Distance Education

by Allacyn - Oct 08, 2010


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One of our Sales Representatives recently returned from the New Mexico Technology in Education (NM TIE) conference and one of the biggest things he noticed was the attendees were predominately from Higher Education, mostly community colleges and they all had one thing on their minds – distance education.

One reason distance education continues to be a growing trend in higher education is because it is convenient and you can fit it into your schedule. This has become increasingly important as costs of higher education continue to rise in a down economy, most students are working and going to school. Distance education allows students the opportunity to do both.

Distance education can also offer a student living in Iowa a chance to take college courses at a school in California that might offer them the degree program they want and is not available at their local college.

As a student in a distance education program both of these reasons were big factors in my decision to continue my education. I needed to find a way to take classes and continue working full time. I also was able to choose the program that I wanted even though it was not offered at the local college. So far it has worked out great, but there are drawbacks to it.

You have to be organized and stay on top of assignments because there are no teachers reminding you when they are due. Another issue is checking in and participating in discussions. Because you do not attend regular classes most programs do require you to participate in discussions as a way of keeping up your attendance and forgetting can result in a lowered grade. I have found these drawbacks minimal compared to the advantages distance education has to offer.

So what do you think about the distance education trend? Do you think distance learning will eventually replace traditional schools? How far will it go, high schools, middle schools, or even elementary schools?



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Filed under: Education, Insights


2 Responses to “Distance Education”

  1. By Will McGarvey on Oct 13, 2010 | Reply

    I think in the near term we will see continued growth in the demand for distance education at the college however I am convinced that it will not replace traditional classroom education. The student experience and often lifelong connections that are made in college would be impossible to replicate with today’s technology. Social networking, twittering, web conferences etc do not yet come close to the face to face experience of working with your peers and faculty. In subject areas where hands on labs are required we still need direct connection with those facilities. I would think that virtual social interaction does not quite reach the level of personal contact. Yes we have some very interesting sites and even Wii controls can provide a stimulus that has potential. There are some wonderful developments on remote medical proceedures, robotics and other accomplishment of technology but we are still social beings. Okay so much for a really brief opinion on the short term.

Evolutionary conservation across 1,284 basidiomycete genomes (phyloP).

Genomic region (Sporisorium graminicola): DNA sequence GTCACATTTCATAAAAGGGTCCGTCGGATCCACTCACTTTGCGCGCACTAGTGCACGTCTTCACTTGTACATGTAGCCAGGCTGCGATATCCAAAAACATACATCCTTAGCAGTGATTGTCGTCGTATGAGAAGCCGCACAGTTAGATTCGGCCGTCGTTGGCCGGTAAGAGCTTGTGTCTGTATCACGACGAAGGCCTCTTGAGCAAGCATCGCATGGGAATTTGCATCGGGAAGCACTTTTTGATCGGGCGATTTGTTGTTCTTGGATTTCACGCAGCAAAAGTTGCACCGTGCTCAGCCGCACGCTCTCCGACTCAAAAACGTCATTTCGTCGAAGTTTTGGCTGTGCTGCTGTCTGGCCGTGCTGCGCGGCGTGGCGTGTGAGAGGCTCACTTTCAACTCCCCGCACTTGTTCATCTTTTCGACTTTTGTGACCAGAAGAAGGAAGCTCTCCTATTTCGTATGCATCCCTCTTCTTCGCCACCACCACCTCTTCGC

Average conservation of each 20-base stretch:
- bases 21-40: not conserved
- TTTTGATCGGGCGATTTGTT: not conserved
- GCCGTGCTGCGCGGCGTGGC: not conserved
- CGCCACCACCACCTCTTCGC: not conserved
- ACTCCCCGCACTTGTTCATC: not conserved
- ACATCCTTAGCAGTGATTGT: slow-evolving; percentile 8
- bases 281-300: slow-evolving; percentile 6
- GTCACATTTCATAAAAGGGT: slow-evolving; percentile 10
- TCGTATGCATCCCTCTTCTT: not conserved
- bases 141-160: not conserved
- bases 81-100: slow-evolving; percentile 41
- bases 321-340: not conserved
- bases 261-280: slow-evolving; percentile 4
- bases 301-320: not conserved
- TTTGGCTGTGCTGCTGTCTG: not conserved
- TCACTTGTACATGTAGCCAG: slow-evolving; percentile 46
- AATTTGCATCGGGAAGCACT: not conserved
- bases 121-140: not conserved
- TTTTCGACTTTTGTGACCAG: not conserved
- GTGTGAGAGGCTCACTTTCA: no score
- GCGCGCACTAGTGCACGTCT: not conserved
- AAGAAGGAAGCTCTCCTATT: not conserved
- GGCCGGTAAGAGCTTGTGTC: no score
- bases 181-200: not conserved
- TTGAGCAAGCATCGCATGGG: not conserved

I would consider us to be in this big transition phase where we are moving from the traditional way of human interaction; which includes school to this newer age of advancing technology. SO if I think about the long term future when we all get over the hang ups and thoughts on how things used to be I would think there is a very real posibility of distance learning replacing traditional schools. When the technology reaches a higher level of communication; when we can virtually co-exist in the classroom space in real time and interact to a level that satisfies our social side we may be able to make the leap. So this is when we can remotely operate hands-on from anywhere the tools that fit our profession or applied task. And we figure out some way to hang in the pub on Saturday night…yeah that part might take a bit longer especially when you might want to head home with somebody.
    Oh yeah and the funding bodies will love the idea that they don’t have to build and maintain bricks and mortar. They just have to figure out how to make it profitable.

    Cheers

  2. By Australian Correspondence Schools on Feb 27, 2011 | Reply

    Distance Education is also being driven promoted by economics. In the UK where government funding has been cut by 20%; the capacity to offer courses in a face to face format is under pressure. In Australia, where the government education sector is increasingly under financial pressure, the same argument applies.
    Distance Learning can be far more cost effective, if managed properly -and if the efficiencies of modern technology are applied, it is possible to provide a better quality of learning; as well as more flexible learning

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